And then the world opens up to show us our destination, a little lake way down in the middle of the mountains.  It’s Alftavatn.  A view that, in person, looks like a fantasy.  It’s not real.  It’s Lord of the Rings, or Game of Thrones. 

I am pretty sure that this view changed my life.  Like a hard drug.  Minus the adverse affects.

Alftavatn is close, with a gnarly descent to get there.  But we can see the finish line and Jackie is stoked level HIGH.

Alftavatn is a welcome site as weather moves in.  The wind picks up and rain begins.  We find a small hut and take shelter, drink a couple beers, and warm our bones.  And then it’s time to set up the tent.  30 mph winds.  Rain.  I’m cooking dinner in the tent vestibule.  

That night the wind roared over 40 mph, and rain came down.  Guidelines on the tent required.  I slept little, jealous as Jackie slept comfortably, unhindered by what was going on outside.
The next day came cold and foggy and rainy.  We got rolling in 30 degree weather.  River crossings and green mossy countryside early gave way to moon-like scapes in the late morning sun.  A beautiful day was brewing. 

Jackie still dealt with her left brake…

I remember this day with fondness.  It was beautiful, we ended up with some great weather.  The hike-a-bike was still high, but on a lesser level than the day before.  We find a great spot to take a rest and selfie, then roll the rest of the way into our stop for the night – Porsmork.

The next day we were looking to get ourselves out of the backcountry and into Hvosvullor, where we could catch a bus back into town and get into a BNB for the following night.  But golly, we had difficulty finding a suitable river crossing and had to add 1.5 miles of difficult hike-a-bike, our gravel road turned into a nightmare of boulders and washboard, the cold rain came, and the wind tipped up to 30+ mph.  And many more river crossings.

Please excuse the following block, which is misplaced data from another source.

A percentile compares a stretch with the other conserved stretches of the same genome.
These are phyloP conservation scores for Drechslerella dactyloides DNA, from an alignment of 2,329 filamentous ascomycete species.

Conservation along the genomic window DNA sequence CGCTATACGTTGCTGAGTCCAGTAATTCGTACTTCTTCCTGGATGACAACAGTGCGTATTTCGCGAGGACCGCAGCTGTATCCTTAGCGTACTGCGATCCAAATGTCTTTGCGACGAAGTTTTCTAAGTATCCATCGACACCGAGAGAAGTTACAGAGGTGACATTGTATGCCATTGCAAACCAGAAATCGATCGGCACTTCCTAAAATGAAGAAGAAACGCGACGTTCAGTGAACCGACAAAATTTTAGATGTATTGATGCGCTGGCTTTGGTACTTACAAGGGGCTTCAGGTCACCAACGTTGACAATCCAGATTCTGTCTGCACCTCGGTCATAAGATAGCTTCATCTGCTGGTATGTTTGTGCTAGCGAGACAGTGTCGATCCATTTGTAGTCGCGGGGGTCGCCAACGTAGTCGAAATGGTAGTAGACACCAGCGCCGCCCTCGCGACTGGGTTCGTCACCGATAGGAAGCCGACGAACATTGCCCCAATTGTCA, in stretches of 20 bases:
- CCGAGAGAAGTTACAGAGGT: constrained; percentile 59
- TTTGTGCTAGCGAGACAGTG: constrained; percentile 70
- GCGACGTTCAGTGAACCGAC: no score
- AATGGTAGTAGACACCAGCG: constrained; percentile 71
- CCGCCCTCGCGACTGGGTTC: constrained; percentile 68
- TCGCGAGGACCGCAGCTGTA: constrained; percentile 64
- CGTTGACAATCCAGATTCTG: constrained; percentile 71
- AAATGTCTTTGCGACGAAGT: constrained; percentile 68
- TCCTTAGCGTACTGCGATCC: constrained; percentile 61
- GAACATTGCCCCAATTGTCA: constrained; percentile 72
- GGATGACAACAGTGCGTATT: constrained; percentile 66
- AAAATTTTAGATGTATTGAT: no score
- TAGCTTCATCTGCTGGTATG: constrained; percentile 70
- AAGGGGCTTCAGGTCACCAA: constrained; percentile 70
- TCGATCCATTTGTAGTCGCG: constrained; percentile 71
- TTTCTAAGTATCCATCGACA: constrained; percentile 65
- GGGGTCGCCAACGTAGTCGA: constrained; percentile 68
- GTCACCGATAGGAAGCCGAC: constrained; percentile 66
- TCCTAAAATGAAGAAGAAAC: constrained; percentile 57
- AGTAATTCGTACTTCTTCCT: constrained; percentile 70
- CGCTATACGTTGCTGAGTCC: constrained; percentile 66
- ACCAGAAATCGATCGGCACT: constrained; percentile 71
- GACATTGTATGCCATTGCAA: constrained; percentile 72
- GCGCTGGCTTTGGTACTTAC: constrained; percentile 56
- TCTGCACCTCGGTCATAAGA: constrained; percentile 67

And honestly, Jackie got into a rough mood.  So we stopped and chatted about how this is what we signed up for – a challenge, bad weather and difficulties around every corner.  It was why we were there.  And our day got better.  Jackie is a great partner, and I’m thankful for her. 

Iceland was beautiful and fierce and unpredictable.  We learned a lot of lessons about suffering, gear choices, weather, and each other.  I came away with a greater respect for Jackie’s ability to suffer through physical difficulty.  And as a couple we were able to navigate stressful situations together and grow closer through adversity.  Also, Iceland is one of the most beautiful places I’ve ever been, but it’s no longer a secret and tourism is bursting at the seams – go there soon. 

A big thanks to the brands who helped us get this done with their product:  Big Agnes, Patagonia, Vittoria Tires, and Van Dessel Cycles.  Our product choices were spot on and the quality and reliability proved vital to keeping us dry, warm and on the move.  Except for the user-error with the brakes (and I didn’t even mention that the same thing happened with her right brake on the last day, and we had to fix that as well).  I suck at stuff. 

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Andy Chasteen

Pretend Raconteur and FUNHOG. @andychasteen @alliedcycleworks @therealtwofourhell